When Anti-Zionism Tunnels Under Your House

(New York Times) Bret Stephens - In 2002, Hassan Nasrallah, the secretary-general of Hizbullah, noted that the creation of the State of Israel had spared his followers the trouble of hunting down Jews at "the ends of the world." Tony Badran of the Foundation for Defense of Democracies tracked down the original recording of the speech, in which Nasrallah carries on about "occupied Palestine" as the place appointed by Allah for the "final and decisive battle" with the Jews. By "occupied Palestine," he wasn't talking about the West Bank. Sometimes anti-Zionists are homicidal anti-Semites, too. In recent days, the Israeli Army has discovered at least three tunnels dug by Hizbullah into northern Israel, intended to infiltrate commandos under the border. Given the depth of Hizbullah's fanaticism, it's fair to assume other tunnels will be found. What would Hizbullah do if it got its fighters across? In 1974, three Palestinian terrorists crossed the border from Lebanon and took 115 hostages at an elementary school in the town of Ma'alot. They murdered 25 of them, including 22 children. Another infiltration from Lebanon in 1978 left 38 Israelis dead. All this is to say that Israelis experience anti-Zionism in a different way than, say, readers of The New York Review of Books: not as a bold sally in the world of ideas, but as a looming menace to their earthly existence, held at bay only through force of arms. Today, anti-Zionism is a call for the elimination of a state and those who currently live in it. Anti-Zionism is ideologically unique in insisting that one state, and one state only, has to go. By a coincidence that its adherents insist is entirely innocent, this happens to be the Jewish state. The good news is that the conversation about anti-Zionism remains mostly academic because Israelis haven't succumbed to the fatal illusion that, if only they behaved better, their enemies would hate them less.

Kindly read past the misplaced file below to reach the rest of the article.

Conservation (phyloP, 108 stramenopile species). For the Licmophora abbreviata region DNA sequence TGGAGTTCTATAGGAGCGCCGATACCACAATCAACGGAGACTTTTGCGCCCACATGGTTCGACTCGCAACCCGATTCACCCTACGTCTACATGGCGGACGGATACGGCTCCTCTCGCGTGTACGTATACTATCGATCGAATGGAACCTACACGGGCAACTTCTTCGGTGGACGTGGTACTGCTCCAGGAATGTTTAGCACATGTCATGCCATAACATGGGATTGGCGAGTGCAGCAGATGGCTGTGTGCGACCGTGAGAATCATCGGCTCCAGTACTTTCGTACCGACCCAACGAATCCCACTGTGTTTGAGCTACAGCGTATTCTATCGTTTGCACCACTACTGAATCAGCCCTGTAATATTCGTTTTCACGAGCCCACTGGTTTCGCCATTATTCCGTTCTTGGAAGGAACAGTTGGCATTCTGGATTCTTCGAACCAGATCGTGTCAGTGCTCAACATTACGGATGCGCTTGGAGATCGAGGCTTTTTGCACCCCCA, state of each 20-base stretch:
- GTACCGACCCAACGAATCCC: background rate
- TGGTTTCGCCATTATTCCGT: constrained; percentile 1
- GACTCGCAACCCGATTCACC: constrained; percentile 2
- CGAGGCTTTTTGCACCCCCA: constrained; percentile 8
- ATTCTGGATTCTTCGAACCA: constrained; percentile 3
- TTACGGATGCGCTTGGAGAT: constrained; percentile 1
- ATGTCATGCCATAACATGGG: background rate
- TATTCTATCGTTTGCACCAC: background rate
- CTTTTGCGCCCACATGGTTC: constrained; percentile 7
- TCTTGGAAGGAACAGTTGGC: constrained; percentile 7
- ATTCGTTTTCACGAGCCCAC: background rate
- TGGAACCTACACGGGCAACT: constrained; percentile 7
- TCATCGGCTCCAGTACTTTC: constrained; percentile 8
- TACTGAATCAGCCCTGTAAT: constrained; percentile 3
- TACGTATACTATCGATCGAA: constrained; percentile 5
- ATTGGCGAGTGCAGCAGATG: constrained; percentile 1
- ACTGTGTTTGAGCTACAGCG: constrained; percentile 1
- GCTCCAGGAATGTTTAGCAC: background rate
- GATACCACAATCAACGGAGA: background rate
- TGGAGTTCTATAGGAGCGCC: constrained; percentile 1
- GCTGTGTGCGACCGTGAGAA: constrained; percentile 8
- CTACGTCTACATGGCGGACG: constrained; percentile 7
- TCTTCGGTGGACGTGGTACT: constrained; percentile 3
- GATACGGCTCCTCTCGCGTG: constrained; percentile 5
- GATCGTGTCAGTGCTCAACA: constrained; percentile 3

2018-12-14 00:00:00

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